Surveillance Society: New electric meters can report usage in real time
Chances are that you’ve never given your electricity meter a second thought. But in Pennsylvania, it’s increasingly likely that your meter is thinking about you.
Under a 2008 state law, utilities have been installing so-called “smart meters” statewide. Unlike traditional meters, which compile a running total of monthly electricity usage, smart meters can track usage nearly in real time, and transmit it to the utility multiple times an hour. The industry says the meters will benefit the environment and consumers, but not everyone is convinced.
“The privacy issues are astronomical,” said Lisa Nancollas, a Mifflin County Tea Party activist with the group Stop Smart Meters in Pennsylvania. “They’re able to come up with a graph of exactly what you are doing 24 hours a day.”
It may seem odd to worry about whether Big Brother is watching you toast your bagel. But the government itself acknowledges that smart meters can be a surveillance tool.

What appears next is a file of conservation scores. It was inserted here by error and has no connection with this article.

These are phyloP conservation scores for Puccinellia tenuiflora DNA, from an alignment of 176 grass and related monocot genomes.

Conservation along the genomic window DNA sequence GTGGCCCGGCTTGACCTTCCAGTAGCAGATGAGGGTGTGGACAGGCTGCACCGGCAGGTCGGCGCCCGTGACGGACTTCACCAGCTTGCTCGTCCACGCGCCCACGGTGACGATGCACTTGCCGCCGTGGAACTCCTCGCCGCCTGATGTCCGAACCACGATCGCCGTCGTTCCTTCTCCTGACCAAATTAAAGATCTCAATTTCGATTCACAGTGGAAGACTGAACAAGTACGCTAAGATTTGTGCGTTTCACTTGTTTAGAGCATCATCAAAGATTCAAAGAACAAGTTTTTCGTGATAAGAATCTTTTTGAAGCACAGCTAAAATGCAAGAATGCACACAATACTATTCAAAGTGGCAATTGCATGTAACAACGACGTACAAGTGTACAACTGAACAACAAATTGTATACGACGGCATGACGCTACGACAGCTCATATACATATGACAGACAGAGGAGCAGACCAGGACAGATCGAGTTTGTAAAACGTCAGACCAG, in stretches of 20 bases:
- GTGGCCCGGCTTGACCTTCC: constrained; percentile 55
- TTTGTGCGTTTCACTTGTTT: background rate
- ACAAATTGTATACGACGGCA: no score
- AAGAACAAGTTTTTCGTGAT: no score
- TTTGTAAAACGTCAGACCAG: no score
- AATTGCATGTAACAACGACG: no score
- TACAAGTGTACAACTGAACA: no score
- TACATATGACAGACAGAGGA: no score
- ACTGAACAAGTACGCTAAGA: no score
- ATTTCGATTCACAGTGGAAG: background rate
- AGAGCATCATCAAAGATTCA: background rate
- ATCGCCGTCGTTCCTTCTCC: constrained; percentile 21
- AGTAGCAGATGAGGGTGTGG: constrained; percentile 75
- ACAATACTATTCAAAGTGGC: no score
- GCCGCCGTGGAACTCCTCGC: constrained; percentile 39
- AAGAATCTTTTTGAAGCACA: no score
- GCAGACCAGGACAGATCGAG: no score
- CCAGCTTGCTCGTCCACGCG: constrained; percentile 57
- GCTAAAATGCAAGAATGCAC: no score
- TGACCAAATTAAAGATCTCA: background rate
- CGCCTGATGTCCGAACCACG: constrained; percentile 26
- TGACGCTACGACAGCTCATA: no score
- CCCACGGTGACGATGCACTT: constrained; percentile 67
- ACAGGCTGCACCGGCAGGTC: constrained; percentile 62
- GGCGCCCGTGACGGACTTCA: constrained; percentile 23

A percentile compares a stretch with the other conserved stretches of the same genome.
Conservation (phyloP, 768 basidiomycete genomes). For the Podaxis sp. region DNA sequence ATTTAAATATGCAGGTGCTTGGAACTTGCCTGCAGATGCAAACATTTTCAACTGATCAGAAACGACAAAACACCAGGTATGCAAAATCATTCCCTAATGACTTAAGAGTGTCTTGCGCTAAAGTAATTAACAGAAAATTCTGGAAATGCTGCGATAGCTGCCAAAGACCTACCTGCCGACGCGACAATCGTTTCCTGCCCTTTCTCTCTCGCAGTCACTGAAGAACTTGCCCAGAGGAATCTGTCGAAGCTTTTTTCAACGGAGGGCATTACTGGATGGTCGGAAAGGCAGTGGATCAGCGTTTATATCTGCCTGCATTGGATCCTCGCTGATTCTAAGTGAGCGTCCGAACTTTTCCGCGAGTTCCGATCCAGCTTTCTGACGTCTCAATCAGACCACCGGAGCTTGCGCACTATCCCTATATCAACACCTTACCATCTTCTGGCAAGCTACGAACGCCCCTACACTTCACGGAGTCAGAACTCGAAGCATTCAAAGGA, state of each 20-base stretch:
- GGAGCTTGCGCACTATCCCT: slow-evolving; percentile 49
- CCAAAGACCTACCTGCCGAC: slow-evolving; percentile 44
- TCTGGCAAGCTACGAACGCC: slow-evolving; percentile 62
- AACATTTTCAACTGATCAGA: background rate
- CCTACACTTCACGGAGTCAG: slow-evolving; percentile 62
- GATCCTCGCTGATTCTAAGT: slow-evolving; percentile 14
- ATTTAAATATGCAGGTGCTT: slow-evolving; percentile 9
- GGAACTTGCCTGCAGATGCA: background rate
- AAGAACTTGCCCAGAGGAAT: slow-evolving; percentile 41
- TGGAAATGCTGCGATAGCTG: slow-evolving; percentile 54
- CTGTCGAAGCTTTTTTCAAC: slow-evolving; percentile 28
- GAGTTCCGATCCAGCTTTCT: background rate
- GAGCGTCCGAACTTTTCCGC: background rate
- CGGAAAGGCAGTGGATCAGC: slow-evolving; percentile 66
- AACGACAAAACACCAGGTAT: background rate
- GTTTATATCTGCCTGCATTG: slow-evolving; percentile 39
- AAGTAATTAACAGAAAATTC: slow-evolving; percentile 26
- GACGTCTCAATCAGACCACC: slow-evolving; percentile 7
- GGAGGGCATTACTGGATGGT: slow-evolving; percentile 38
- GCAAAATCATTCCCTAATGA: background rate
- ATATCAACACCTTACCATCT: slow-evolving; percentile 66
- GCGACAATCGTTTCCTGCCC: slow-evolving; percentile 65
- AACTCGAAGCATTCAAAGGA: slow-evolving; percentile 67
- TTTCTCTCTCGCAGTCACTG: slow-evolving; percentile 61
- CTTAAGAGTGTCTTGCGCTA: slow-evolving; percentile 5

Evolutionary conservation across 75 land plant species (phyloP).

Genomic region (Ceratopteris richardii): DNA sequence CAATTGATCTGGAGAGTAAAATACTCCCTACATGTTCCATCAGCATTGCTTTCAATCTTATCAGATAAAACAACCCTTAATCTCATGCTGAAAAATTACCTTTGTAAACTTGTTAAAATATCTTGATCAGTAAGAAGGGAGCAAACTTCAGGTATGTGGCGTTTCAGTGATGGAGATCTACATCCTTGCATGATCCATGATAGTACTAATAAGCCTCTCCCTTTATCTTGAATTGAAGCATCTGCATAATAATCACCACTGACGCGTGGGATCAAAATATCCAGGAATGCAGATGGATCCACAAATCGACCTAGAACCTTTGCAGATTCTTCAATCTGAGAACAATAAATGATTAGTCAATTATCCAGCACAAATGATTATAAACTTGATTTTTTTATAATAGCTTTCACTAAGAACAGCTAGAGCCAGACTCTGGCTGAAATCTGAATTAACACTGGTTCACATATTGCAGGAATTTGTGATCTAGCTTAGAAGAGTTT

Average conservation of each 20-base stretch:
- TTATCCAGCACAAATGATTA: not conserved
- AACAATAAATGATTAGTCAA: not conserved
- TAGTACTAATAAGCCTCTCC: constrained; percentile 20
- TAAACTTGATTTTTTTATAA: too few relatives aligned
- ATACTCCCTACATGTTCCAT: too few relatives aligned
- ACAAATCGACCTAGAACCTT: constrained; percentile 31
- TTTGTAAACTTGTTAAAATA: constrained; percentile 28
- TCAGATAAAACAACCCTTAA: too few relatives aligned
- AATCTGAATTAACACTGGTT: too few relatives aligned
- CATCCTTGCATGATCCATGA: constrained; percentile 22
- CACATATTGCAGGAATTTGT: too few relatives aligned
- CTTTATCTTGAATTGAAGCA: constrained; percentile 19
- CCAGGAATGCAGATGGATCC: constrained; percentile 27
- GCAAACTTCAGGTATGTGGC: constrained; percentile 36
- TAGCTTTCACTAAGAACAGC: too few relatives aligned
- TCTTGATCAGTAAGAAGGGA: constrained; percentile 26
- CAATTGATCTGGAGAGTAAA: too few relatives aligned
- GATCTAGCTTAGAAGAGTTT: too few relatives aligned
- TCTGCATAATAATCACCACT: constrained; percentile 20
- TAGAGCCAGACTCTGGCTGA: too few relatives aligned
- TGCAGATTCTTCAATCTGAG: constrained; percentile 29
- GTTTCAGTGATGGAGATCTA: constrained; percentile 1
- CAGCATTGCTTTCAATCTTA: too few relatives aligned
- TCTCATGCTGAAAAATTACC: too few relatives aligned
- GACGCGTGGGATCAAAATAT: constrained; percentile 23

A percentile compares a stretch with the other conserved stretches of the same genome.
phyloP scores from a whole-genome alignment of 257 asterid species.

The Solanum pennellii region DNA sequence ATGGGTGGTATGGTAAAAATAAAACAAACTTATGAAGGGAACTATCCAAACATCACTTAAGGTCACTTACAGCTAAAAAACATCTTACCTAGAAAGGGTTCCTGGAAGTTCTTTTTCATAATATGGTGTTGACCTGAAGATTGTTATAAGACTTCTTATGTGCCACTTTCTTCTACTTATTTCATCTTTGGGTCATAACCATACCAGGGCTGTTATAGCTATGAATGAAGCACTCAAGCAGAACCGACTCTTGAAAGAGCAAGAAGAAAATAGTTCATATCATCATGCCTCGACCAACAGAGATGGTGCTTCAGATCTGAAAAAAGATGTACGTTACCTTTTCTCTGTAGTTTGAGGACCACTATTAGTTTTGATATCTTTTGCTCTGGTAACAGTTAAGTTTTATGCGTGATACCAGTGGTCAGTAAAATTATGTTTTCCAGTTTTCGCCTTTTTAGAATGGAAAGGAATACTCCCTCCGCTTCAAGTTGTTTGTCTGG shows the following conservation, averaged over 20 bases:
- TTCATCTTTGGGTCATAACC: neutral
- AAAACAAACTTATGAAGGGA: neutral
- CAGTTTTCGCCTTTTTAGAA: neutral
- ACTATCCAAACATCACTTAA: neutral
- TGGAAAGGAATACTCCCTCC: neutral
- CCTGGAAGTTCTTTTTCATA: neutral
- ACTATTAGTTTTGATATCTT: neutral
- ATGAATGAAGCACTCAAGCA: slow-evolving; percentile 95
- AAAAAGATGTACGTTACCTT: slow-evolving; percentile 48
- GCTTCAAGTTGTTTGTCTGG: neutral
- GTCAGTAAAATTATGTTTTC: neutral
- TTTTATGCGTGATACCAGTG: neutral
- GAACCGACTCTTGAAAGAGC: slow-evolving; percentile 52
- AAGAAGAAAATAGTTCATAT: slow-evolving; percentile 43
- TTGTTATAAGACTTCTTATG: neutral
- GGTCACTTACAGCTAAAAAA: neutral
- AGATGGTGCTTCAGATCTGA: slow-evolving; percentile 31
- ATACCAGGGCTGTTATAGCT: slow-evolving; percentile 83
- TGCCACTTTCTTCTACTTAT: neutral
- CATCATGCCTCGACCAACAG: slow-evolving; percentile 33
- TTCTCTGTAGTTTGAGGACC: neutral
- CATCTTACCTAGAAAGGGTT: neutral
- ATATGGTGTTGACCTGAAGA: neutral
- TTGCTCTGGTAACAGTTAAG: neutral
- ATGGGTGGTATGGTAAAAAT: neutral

“If law enforcement officers obtained near-real time data on a consumer’s electricty usage … their ability to monitor household activities would be amplified significantly,” reported a 2012 study by the Congressional Research Service.
That’s in part because each appliance has a distinctive electric heartbeat that meters can track. Your refrigerator may have a low steady pulse, while baking a cake may spike the needle like a temblor along the San Andreas fault. “By combining appliance usage patterns,” the Congressional study found, “an observer could discern the behavior of occupants in a home over a period of time.”
The industry contends that the meters pose minimal privacy risks.